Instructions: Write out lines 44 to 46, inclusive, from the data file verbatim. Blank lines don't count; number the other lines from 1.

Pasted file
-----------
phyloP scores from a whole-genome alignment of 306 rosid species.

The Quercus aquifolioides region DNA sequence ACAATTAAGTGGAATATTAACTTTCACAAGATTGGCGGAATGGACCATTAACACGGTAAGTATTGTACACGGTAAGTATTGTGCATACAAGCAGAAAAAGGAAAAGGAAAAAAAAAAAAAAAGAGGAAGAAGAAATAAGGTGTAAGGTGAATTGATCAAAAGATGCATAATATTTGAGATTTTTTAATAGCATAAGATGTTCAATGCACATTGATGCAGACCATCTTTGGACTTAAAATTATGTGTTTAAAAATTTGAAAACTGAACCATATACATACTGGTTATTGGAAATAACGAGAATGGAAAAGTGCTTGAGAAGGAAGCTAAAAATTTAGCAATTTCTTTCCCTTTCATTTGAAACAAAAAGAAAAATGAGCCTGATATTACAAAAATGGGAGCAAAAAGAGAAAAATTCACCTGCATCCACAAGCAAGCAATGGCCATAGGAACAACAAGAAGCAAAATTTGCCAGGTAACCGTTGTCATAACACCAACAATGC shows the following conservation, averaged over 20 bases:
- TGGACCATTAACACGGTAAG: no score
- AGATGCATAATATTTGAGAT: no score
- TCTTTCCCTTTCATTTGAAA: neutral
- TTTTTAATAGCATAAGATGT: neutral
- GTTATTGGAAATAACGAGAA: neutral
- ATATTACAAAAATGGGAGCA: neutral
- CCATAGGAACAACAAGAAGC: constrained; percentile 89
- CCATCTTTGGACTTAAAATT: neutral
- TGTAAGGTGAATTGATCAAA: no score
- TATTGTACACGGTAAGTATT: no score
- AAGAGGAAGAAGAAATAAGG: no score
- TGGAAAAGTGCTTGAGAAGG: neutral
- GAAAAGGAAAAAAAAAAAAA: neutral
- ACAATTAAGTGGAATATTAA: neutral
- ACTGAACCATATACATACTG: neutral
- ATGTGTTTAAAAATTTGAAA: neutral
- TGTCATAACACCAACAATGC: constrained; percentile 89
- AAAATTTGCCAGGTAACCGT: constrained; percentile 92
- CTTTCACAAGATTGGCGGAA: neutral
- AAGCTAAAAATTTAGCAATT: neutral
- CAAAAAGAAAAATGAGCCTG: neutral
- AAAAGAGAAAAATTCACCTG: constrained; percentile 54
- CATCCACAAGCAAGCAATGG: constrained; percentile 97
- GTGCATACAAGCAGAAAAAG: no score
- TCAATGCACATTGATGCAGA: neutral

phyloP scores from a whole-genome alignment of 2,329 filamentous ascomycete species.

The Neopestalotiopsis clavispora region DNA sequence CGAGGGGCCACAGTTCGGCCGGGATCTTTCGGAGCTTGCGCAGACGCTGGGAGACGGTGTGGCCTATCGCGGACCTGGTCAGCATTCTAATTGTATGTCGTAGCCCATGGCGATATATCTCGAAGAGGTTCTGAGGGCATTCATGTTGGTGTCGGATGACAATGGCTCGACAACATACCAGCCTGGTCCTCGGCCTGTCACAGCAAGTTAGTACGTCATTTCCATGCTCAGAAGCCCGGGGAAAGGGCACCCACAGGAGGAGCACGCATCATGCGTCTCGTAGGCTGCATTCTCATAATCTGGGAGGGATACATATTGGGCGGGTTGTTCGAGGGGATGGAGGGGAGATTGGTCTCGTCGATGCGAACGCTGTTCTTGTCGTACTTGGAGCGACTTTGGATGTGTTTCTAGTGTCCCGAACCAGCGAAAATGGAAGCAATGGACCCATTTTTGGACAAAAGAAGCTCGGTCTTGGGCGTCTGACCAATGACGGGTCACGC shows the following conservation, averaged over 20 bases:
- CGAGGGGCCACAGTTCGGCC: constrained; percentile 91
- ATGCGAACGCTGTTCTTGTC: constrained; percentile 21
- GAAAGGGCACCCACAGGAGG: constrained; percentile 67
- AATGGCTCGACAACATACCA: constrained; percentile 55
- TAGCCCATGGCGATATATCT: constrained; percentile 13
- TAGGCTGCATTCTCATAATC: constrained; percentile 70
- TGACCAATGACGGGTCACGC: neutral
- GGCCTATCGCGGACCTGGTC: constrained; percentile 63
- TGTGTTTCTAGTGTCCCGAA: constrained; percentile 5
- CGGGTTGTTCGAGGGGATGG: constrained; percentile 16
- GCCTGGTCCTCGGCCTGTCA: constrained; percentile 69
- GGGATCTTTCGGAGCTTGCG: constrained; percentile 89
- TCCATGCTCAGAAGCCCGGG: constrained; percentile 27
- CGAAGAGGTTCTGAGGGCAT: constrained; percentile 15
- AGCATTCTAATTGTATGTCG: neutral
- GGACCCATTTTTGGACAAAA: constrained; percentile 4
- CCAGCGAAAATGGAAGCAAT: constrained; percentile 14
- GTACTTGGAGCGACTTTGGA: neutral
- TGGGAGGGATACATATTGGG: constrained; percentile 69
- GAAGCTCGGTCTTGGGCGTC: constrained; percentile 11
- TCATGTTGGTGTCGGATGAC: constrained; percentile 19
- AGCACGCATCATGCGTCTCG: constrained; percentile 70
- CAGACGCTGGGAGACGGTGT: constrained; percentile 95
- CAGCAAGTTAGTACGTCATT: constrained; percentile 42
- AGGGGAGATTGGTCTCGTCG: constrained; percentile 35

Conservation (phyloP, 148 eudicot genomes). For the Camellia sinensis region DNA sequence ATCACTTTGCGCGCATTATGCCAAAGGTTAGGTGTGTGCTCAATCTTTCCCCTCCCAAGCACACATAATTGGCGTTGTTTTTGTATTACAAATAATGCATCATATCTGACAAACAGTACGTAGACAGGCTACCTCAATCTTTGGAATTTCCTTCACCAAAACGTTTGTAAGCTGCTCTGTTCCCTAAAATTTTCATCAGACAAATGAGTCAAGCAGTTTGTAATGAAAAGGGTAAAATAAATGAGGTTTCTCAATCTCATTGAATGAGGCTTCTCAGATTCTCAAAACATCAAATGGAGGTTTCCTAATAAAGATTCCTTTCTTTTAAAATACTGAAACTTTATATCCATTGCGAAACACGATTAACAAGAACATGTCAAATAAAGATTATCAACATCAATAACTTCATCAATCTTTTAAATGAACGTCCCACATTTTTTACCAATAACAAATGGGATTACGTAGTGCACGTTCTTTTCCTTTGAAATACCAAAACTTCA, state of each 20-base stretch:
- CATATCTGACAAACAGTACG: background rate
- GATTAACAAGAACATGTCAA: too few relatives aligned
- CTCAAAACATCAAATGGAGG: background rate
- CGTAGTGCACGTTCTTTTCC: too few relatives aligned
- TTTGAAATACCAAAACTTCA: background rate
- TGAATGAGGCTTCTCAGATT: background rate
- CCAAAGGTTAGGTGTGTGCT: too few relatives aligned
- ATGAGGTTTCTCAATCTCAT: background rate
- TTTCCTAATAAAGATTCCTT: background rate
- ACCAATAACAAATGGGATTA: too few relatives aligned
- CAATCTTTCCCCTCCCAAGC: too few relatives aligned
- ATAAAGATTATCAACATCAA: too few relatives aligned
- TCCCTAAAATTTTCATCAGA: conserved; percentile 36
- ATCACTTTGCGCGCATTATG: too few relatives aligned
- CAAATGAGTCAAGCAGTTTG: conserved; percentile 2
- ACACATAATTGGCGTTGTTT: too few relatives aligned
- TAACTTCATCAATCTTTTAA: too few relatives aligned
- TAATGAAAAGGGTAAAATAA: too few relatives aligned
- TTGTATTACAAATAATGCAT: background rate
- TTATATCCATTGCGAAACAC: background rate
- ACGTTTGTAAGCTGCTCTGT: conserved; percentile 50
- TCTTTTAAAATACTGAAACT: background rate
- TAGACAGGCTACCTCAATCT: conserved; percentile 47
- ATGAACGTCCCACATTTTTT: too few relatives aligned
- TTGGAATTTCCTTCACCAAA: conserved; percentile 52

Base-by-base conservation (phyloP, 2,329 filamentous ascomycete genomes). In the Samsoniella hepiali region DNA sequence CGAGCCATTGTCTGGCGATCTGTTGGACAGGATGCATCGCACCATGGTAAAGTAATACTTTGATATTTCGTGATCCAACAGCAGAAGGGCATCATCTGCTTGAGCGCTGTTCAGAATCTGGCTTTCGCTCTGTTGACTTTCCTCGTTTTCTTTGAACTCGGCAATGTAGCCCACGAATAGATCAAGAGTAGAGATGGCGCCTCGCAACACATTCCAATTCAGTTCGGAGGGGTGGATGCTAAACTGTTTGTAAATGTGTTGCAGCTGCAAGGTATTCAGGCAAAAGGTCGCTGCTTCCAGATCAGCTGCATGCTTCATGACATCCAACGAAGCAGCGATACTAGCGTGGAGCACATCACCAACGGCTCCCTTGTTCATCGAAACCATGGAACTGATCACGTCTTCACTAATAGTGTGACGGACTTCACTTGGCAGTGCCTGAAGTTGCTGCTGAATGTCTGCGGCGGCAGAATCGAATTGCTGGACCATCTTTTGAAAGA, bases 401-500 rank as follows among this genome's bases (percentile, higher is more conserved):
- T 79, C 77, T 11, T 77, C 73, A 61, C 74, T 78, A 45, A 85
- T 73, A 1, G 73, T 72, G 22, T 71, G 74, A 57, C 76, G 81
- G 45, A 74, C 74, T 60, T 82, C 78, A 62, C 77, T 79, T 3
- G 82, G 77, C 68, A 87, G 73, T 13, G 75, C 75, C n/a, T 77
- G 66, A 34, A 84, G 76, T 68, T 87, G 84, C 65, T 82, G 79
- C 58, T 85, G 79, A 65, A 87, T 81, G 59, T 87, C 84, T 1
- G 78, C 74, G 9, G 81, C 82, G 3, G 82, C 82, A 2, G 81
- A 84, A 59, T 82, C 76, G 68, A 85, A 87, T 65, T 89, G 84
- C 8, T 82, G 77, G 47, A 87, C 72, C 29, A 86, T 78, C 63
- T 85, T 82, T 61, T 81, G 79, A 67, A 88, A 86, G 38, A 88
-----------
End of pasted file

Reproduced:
- AGCATTCTAATTGTATGTCG: neutral
- GGACCCATTTTTGGACAAAA: constrained; percentile 4
- CCAGCGAAAATGGAAGCAAT: constrained; percentile 14